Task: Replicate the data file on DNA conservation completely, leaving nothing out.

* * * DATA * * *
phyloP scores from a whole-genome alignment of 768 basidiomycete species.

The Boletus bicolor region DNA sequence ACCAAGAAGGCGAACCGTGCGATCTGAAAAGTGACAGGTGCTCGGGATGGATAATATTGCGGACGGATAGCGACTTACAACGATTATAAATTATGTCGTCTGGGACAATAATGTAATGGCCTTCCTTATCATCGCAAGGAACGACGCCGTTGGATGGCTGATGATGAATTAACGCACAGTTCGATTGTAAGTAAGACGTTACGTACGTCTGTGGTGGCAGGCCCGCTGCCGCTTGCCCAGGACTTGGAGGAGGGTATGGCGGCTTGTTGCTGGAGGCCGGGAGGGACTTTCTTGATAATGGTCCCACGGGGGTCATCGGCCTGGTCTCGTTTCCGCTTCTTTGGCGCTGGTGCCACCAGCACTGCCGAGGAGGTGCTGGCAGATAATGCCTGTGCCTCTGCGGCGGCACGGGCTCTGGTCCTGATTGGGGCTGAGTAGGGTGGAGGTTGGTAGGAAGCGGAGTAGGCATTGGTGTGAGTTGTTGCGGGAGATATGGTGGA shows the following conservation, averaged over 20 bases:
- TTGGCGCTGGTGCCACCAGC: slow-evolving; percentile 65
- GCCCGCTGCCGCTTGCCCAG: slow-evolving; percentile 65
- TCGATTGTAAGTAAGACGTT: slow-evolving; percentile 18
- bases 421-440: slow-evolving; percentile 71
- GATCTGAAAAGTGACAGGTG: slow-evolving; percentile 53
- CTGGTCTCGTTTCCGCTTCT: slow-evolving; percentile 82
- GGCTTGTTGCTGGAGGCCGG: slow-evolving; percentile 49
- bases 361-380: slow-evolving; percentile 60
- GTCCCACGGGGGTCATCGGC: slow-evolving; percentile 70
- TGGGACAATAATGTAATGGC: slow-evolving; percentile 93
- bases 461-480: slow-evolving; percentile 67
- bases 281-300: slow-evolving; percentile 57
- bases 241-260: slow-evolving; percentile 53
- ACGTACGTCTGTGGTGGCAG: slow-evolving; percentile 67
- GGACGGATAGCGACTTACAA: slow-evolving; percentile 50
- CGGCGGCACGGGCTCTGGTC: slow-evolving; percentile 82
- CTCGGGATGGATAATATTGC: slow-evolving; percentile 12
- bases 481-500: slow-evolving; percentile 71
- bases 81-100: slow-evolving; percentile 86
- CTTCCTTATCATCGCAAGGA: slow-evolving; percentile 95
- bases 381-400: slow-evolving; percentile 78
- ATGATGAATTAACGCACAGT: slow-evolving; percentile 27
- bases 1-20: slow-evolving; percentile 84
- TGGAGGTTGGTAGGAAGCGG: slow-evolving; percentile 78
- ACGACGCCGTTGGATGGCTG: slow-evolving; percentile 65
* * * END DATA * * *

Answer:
phyloP scores from a whole-genome alignment of 768 basidiomycete species.

The Boletus bicolor region DNA sequence ACCAAGAAGGCGAACCGTGCGATCTGAAAAGTGACAGGTGCTCGGGATGGATAATATTGCGGACGGATAGCGACTTACAACGATTATAAATTATGTCGTCTGGGACAATAATGTAATGGCCTTCCTTATCATCGCAAGGAACGACGCCGTTGGATGGCTGATGATGAATTAACGCACAGTTCGATTGTAAGTAAGACGTTACGTACGTCTGTGGTGGCAGGCCCGCTGCCGCTTGCCCAGGACTTGGAGGAGGGTATGGCGGCTTGTTGCTGGAGGCCGGGAGGGACTTTCTTGATAATGGTCCCACGGGGGTCATCGGCCTGGTCTCGTTTCCGCTTCTTTGGCGCTGGTGCCACCAGCACTGCCGAGGAGGTGCTGGCAGATAATGCCTGTGCCTCTGCGGCGGCACGGGCTCTGGTCCTGATTGGGGCTGAGTAGGGTGGAGGTTGGTAGGAAGCGGAGTAGGCATTGGTGTGAGTTGTTGCGGGAGATATGGTGGA shows the following conservation, averaged over 20 bases:
- TTGGCGCTGGTGCCACCAGC: slow-evolving; percentile 65
- GCCCGCTGCCGCTTGCCCAG: slow-evolving; percentile 65
- TCGATTGTAAGTAAGACGTT: slow-evolving; percentile 18
- bases 421-440: slow-evolving; percentile 71
- GATCTGAAAAGTGACAGGTG: slow-evolving; percentile 53
- CTGGTCTCGTTTCCGCTTCT: slow-evolving; percentile 82
- GGCTTGTTGCTGGAGGCCGG: slow-evolving; percentile 49
- bases 361-380: slow-evolving; percentile 60
- GTCCCACGGGGGTCATCGGC: slow-evolving; percentile 70
- TGGGACAATAATGTAATGGC: slow-evolving; percentile 93
- bases 461-480: slow-evolving; percentile 67
- bases 281-300: slow-evolving; percentile 57
- bases 241-260: slow-evolving; percentile 53
- ACGTACGTCTGTGGTGGCAG: slow-evolving; percentile 67
- GGACGGATAGCGACTTACAA: slow-evolving; percentile 50
- CGGCGGCACGGGCTCTGGTC: slow-evolving; percentile 82
- CTCGGGATGGATAATATTGC: slow-evolving; percentile 12
- bases 481-500: slow-evolving; percentile 71
- bases 81-100: slow-evolving; percentile 86
- CTTCCTTATCATCGCAAGGA: slow-evolving; percentile 95
- bases 381-400: slow-evolving; percentile 78
- ATGATGAATTAACGCACAGT: slow-evolving; percentile 27
- bases 1-20: slow-evolving; percentile 84
- TGGAGGTTGGTAGGAAGCGG: slow-evolving; percentile 78
- ACGACGCCGTTGGATGGCTG: slow-evolving; percentile 65